It is trite law that the employer bears the responsibility for the unlawful acts committed by its employees in the scope of their employment, also referred to as vicarious liability. This means that if an employee discriminates or harasses another employee, the other employee may sue the employer for damages. In these instances, the employer need not be at fault in any way, but the unlawful conduct of the employee is transferred to the employer.

Section 6(1) of the Employment Equity Act, 55 of 1998 (EEA), states that no person may unfairly discriminate directly or indirectly against an employee in any employment policy or practice on one or more grounds. Section 6(3) states that harassment of an employee is a form of unfair discrimination that is prohibited on any one or a combination of grounds of unfair discrimination listed in subsection (1).

Section 60 of the EEA, creates a form of vicarious liability of employers for the discriminatory acts of its employees.

In terms of section 60, if it is alleged that an employee, while at work, discriminates against a co-employee, the alleged conduct must immediately be brought to the attention of the employer, who in turn must take all necessary steps to eliminate the alleged conduct. If the employer fails to take the necessary steps and it is proved that the employee has discriminated against a co-employee, the employer will be held equally liable for the discrimination. However, if the employer can prove that it did all that it could to ensure compliance with the Act, the employer will then be able to escape liability.

The arm of the employer’s liability may be extended even further as established in Ntsundu v Three Cities Inn on the Square (Unreported WECT13367-14), where a hotel cleaner claimed that she was sexually harassed by guests when cleaning the male toilets. The Commissioner found that the employer can only be found liable for failing to ensure a working environment free of sexual harassment if it is aware of the sexual harassment but fails to take appropriate steps to address the situation. In this matter, it should be noted that the employee alleged to be sexually harassed by guests and not the employer or a colleague but this, however, does not indemnify the employer of carrying out its responsibility to ensure a workplace free of fear of unfair discrimination.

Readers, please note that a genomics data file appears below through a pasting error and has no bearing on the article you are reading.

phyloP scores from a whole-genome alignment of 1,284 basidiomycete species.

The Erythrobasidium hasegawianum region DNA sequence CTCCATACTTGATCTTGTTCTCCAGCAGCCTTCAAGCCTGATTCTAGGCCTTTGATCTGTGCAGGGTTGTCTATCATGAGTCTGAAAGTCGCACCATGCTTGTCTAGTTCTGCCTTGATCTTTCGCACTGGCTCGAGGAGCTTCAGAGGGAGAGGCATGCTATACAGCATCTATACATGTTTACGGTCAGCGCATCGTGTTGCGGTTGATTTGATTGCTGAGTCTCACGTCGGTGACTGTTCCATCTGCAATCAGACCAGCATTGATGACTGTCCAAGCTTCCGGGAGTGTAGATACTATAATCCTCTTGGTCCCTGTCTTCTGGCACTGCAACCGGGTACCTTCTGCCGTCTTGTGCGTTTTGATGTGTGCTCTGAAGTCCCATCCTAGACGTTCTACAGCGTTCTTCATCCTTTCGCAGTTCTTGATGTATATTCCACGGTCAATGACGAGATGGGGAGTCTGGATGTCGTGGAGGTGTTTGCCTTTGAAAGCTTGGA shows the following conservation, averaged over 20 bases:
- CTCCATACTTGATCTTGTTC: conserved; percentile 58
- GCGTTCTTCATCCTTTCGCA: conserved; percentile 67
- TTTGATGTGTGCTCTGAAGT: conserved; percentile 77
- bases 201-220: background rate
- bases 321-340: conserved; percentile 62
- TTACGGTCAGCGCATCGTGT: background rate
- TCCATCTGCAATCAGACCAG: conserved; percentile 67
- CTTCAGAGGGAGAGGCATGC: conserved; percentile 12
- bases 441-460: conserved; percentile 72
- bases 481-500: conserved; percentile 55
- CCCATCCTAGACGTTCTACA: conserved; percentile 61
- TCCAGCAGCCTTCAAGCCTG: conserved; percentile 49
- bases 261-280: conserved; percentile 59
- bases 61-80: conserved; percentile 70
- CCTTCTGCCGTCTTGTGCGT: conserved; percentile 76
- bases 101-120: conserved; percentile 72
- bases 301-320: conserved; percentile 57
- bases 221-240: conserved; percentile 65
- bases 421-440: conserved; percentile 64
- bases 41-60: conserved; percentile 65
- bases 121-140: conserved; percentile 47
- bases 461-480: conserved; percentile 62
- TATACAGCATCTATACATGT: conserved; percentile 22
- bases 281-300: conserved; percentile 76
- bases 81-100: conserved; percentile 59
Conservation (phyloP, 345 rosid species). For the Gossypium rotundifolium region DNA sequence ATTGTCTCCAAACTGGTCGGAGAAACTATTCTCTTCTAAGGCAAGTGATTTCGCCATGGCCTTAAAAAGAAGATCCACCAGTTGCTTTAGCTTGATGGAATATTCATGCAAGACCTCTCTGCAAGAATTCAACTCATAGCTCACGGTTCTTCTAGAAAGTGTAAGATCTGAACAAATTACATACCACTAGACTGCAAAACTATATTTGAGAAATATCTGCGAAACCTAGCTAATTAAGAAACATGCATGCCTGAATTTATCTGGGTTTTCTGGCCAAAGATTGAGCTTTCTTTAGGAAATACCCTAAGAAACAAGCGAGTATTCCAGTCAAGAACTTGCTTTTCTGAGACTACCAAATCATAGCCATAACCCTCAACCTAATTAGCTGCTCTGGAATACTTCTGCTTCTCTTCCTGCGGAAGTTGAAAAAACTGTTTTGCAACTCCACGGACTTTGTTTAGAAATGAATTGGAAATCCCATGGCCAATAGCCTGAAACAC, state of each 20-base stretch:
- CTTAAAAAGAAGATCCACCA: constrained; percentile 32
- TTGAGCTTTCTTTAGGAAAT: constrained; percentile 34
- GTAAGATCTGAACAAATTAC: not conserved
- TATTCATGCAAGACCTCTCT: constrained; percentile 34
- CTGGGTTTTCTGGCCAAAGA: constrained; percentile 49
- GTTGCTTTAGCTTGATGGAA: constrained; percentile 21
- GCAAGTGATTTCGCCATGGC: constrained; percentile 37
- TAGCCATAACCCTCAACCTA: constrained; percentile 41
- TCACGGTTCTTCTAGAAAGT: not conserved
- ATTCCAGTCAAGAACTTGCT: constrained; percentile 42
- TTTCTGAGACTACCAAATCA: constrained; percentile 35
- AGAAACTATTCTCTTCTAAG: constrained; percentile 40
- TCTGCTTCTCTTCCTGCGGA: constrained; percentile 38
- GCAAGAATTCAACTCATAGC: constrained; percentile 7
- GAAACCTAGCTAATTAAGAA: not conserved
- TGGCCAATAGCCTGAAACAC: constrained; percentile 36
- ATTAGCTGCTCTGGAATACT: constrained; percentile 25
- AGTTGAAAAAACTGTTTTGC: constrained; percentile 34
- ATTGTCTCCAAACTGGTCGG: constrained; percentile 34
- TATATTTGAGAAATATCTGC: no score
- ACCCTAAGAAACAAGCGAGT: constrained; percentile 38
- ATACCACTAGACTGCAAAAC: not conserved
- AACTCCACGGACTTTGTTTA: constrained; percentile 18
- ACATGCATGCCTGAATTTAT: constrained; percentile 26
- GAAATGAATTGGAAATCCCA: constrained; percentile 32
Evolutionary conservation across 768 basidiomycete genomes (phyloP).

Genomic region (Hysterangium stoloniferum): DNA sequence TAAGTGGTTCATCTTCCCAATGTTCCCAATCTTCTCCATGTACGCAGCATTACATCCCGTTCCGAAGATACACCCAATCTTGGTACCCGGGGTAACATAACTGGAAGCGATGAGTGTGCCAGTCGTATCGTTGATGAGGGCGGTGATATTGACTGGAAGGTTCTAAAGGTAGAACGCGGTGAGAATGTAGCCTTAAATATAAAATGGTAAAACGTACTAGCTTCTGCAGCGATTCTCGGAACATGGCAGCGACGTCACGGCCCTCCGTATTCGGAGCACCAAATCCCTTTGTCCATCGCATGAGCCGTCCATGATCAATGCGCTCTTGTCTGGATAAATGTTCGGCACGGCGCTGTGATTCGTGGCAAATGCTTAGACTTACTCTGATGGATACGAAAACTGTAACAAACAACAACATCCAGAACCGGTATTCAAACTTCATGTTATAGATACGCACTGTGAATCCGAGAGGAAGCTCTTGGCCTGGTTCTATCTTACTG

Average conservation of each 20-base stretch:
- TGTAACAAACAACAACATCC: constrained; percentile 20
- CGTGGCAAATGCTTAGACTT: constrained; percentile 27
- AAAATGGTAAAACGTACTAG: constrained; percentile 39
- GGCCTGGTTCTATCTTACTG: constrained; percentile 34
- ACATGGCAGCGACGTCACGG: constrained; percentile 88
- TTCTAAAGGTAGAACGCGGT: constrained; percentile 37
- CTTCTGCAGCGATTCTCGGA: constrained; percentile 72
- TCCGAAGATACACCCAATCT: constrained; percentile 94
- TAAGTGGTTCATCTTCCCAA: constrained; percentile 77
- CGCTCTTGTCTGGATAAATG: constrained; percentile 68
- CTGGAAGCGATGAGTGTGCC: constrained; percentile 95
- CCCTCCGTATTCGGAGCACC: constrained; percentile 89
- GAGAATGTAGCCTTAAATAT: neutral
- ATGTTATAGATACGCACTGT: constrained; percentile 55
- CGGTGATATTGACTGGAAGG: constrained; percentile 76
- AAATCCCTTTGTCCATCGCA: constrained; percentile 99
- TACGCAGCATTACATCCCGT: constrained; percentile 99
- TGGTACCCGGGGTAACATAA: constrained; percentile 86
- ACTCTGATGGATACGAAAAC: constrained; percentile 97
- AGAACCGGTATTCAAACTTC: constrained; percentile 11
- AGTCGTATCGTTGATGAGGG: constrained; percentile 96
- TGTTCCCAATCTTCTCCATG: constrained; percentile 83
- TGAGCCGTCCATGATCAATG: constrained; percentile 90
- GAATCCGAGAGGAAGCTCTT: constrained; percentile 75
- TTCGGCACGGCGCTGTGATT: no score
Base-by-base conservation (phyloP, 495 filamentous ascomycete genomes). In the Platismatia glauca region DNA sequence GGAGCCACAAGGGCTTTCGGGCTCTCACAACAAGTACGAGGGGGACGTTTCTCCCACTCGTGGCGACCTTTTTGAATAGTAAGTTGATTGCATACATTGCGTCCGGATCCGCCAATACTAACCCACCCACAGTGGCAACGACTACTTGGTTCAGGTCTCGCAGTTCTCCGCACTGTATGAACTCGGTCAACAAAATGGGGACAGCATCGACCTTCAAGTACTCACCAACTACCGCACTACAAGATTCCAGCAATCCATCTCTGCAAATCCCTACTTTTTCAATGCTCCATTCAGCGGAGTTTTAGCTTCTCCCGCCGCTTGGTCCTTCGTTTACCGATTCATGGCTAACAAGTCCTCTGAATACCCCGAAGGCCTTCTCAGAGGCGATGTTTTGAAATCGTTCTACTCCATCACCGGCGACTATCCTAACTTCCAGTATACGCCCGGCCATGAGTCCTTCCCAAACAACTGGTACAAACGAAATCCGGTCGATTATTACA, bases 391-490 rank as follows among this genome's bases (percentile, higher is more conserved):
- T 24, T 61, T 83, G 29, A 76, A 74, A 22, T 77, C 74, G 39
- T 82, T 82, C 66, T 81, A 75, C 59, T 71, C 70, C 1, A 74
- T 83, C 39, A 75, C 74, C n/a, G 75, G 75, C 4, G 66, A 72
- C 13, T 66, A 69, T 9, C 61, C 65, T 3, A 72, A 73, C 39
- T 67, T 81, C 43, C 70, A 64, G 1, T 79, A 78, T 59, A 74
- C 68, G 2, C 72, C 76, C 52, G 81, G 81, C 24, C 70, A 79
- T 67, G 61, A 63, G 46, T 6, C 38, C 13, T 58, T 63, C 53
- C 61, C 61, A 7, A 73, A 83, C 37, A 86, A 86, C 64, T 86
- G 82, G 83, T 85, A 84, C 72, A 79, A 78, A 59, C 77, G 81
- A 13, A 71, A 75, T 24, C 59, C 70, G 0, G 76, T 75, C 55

In Biggar v City of Johannesburg, Emergency Management Services [2011] 6 BLLR 577 (LC), it was held that the employer failed to take adequate steps to prevent the employee from being subjected to racial harassment by certain employees within the fire station complex. This conduct constitutes unfair discrimination in terms of section 6 (1) of the EEA and the employer was accordingly held responsible even though the incidents occurred outside of working hours.

Employers should, therefore, take steps in advance, to be pro-active in the elimination of unfair discrimination and not simply sit back and wait to be informed of alleged discrimination before doing something. The absence of effort in anticipation of discrimination may well lead to the employer facing liability. Employers need to, therefore, ensure that policies and practices are in place, for when discrimination is alleged.

Once the employer becomes aware of any form of discrimination or harassment, the employer must ensure that it consults with all the relevant parties and must take the necessary steps to eliminate the alleged conduct and comply with the provisions of the EEA. Employers need to ensure that these matters are dealt with internally and as soon as they become aware of the allegations.


Article by: Jodi-Leigh Erasmus

CEO Dispute Resolution Official – Port Elizabeth